On 26th December 2020 my girlfriend Emily proposed to me and we exchanged inexpensive rings which we had picked out together. We knew it wouldn't be a traditional marriage. We're both polyamorous queer activists, more interested in running projects than having kids. Our goal is to be the elderly couple hanging out in the corner of the queer bar – unapologetically wrinkled, steeped in queer history and utterly besotted with one another. We discussed all this and more before deciding on a proposal. But as untraditional as we knew our marriage would be, we still didn’t realise how much the wedding industry is set up to exclude people like us.
It started out with little things, eye-rolling at endless references to "the bride and groom". We'd snort at the assertion that we need to "settle on a wedding diet", a phrase so steeped in fatphobia that I don’t know whether to laugh or cry. While holding hands at a wedding fair, a friend and their fiancée were told: "You're getting married on the same day? That’s so cute, you must be besties!"
It’s in the way that almost every article about weddings is geared towards "the bride". The industry assumes that not only is there exactly one bride but also that she (with her all-female group of bridesmaids) has responsibility for everything. Sometimes articles include a reminder to occasionally ask the groom for his opinion. For. His. Opinion. As if the extent of his involvement is to share the odd idea and then leave the bride to do all the work while he heads off to get drunk with his all-male group of groomsmen. Where are the friends of the opposite gender?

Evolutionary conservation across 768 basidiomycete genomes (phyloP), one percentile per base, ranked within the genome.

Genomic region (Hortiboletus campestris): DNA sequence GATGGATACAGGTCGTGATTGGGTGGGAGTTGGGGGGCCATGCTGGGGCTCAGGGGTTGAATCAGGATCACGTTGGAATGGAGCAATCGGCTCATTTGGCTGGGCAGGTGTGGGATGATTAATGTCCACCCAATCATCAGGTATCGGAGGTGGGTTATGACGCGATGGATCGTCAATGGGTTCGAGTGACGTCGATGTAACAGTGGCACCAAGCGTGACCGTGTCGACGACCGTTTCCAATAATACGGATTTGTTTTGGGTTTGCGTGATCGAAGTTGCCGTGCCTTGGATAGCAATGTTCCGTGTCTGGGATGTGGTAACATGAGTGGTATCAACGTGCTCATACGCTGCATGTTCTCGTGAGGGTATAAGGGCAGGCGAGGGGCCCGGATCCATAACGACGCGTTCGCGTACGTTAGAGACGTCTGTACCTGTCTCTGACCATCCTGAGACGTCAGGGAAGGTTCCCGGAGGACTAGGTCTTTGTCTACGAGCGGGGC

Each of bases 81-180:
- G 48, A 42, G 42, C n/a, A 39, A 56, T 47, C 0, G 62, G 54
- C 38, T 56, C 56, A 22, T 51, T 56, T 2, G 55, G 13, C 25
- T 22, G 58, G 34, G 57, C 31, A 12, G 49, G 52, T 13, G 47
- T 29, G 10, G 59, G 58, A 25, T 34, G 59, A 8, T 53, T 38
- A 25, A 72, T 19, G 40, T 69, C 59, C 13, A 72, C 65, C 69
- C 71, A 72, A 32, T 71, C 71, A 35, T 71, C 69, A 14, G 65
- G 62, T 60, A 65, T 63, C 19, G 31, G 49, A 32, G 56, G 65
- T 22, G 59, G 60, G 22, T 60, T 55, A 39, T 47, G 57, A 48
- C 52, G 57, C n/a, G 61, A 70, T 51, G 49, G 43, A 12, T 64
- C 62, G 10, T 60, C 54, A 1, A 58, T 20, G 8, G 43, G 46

In isolation, these are irritating oversights for queer couples planning their weddings. But they’re not in isolation. Wedding guides both reflect and shape how people think about weddings, from tastes in decor to the gendered division of labour. Taken together, the heteronormativity of the wedding industry sends a clear message to queer couples: you don't belong here.
A main problem is that weddings are inextricably linked to talk of "tradition". In weddingspeak, a Traditional Classy Wedding is the standard to aspire to, despite the fact that many of these traditions are rooted in a regressive worldview. The role of father of the bride – someone who grants permission to marry, and gives away the bride – is deeply patriarchal. The white dress represents purity and innocence, reflecting a misogynistic obsession with virginity. These are symbolic issues, of course, but symbols matter.
A certain amount of deviation from this norm is acceptable, provided it does not take us too far away from the perfect weddings which are perpetuated in our media. This homogeneity by its nature suppresses individual expression in favour of a uniformity which privileges the thin, white, heterosexual and wealthy. As someone who is only one of those things, I don’t want to force myself into that mould – for one thing, it’s at least six sizes too small.